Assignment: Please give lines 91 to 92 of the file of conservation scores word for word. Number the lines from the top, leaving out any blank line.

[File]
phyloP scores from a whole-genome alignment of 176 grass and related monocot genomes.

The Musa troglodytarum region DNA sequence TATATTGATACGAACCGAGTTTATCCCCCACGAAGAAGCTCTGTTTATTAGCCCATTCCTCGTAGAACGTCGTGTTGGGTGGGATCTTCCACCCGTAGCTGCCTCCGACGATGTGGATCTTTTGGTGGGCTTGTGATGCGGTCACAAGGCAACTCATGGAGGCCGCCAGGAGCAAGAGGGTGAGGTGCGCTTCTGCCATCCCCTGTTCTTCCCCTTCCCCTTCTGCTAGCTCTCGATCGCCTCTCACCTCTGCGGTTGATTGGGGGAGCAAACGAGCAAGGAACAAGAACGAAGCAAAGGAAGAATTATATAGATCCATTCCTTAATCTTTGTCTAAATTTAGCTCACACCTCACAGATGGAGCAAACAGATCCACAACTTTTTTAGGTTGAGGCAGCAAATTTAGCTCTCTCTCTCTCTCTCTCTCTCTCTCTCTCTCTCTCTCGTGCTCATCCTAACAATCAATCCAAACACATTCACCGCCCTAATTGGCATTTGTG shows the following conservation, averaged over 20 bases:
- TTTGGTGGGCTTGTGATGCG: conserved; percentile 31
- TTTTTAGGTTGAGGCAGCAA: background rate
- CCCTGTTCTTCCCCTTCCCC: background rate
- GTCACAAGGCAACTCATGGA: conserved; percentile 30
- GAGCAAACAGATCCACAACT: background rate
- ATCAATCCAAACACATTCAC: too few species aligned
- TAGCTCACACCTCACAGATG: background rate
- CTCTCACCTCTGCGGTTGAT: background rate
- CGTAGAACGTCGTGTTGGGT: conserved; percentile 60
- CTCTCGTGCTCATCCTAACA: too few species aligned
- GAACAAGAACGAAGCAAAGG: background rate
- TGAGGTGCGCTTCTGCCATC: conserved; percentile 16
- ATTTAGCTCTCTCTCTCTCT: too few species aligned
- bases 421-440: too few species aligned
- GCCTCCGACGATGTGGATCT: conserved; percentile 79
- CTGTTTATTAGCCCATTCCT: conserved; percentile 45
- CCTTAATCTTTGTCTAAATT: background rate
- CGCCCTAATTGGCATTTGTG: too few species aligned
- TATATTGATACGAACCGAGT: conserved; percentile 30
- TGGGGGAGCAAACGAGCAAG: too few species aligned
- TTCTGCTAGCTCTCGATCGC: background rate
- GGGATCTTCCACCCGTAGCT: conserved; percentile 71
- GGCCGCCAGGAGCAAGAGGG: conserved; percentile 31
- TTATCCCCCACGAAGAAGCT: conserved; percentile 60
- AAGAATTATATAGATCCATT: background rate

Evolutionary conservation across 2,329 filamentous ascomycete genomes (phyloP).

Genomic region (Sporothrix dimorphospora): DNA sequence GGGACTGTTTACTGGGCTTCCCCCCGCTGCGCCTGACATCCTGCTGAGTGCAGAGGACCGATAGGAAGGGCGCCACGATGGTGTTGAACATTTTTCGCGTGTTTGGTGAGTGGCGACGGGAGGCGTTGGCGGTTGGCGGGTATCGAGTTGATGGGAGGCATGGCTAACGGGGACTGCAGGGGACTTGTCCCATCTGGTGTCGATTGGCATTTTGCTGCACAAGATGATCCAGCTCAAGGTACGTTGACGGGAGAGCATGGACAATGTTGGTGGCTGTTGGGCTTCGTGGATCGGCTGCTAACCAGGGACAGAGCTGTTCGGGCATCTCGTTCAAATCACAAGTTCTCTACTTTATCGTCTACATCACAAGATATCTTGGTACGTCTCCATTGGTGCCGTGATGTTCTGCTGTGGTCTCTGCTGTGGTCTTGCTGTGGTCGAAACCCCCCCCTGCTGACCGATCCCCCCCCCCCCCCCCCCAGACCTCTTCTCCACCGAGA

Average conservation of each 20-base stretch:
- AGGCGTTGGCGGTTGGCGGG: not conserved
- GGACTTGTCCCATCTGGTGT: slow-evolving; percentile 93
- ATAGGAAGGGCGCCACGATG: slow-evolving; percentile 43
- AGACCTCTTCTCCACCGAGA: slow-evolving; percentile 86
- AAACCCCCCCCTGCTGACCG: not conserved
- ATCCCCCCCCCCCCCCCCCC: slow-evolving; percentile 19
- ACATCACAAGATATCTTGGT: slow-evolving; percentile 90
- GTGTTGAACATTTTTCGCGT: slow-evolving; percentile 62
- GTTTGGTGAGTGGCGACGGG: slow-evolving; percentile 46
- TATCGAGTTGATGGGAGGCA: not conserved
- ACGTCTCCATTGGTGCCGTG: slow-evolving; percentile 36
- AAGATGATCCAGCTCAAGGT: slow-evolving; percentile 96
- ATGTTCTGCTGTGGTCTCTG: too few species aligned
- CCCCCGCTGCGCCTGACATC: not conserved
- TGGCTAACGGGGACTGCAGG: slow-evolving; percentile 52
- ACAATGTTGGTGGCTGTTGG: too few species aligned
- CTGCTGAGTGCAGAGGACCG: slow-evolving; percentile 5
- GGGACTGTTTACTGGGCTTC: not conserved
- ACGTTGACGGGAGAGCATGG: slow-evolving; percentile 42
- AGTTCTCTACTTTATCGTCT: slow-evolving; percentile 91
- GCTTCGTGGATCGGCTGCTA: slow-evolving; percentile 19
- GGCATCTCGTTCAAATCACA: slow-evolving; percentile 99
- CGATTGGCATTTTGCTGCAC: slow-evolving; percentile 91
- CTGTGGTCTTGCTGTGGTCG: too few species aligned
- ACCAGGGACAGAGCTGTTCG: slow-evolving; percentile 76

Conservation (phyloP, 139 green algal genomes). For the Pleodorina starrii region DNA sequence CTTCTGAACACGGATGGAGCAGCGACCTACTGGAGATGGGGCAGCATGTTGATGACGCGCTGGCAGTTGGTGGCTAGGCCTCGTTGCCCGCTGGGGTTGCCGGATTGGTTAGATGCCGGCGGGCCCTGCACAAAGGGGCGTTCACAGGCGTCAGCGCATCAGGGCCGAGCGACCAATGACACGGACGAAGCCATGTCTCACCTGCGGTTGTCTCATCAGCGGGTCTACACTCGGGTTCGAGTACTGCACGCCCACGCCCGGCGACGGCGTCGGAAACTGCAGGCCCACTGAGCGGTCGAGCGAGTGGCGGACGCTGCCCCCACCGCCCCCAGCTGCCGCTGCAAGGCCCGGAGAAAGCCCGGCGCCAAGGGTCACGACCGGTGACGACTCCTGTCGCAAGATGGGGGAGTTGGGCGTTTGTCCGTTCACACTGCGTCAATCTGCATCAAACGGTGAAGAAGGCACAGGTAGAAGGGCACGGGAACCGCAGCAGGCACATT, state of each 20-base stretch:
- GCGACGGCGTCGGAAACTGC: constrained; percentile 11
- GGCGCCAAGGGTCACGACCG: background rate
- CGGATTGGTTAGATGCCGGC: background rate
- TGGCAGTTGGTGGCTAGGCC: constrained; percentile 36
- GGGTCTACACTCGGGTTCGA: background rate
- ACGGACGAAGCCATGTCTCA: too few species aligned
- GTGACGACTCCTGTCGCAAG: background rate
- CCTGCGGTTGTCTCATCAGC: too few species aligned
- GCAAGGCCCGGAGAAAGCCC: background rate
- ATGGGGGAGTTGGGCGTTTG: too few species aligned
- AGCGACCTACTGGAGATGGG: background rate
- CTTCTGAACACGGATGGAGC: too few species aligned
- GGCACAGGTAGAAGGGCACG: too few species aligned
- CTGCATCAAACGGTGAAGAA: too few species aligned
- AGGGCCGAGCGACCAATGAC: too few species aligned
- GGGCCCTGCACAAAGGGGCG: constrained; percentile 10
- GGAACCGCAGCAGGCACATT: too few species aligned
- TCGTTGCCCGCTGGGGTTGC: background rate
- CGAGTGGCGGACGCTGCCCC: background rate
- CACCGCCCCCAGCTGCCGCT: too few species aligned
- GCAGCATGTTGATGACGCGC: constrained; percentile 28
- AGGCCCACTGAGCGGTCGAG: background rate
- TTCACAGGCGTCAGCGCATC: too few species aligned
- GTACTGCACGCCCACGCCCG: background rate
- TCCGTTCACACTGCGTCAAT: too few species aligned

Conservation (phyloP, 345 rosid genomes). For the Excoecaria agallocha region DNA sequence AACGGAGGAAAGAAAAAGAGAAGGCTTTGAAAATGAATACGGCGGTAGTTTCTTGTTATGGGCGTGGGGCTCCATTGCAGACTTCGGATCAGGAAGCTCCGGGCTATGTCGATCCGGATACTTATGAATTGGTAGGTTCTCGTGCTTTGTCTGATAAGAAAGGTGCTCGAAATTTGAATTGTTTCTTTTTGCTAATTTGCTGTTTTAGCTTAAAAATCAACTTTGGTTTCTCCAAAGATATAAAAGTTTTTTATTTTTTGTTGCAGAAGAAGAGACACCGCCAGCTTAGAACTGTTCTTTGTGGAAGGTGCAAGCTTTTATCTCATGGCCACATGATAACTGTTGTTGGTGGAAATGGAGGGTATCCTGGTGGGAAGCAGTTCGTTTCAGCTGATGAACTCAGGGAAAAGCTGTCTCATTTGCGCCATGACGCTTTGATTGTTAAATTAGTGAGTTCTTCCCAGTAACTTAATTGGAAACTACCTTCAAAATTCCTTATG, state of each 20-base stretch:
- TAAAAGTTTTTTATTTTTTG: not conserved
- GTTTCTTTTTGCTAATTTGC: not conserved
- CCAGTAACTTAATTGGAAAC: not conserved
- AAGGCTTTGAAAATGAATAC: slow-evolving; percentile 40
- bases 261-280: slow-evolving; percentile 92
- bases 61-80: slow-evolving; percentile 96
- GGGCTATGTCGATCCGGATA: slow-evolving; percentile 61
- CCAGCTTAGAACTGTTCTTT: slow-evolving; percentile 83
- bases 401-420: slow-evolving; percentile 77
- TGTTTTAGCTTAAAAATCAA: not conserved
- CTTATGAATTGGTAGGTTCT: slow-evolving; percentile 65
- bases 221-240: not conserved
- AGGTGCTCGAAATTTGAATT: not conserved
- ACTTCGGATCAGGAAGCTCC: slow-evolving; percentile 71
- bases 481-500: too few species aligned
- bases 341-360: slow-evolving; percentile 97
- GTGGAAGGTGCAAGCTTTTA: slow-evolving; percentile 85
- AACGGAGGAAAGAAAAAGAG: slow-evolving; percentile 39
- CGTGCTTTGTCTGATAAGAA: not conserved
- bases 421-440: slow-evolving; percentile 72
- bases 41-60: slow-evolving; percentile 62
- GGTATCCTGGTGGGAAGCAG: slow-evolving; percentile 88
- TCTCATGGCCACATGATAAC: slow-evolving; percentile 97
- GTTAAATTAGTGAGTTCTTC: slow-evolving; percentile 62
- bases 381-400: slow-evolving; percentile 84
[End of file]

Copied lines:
- bases 401-420: slow-evolving; percentile 77
- TGTTTTAGCTTAAAAATCAA: not conserved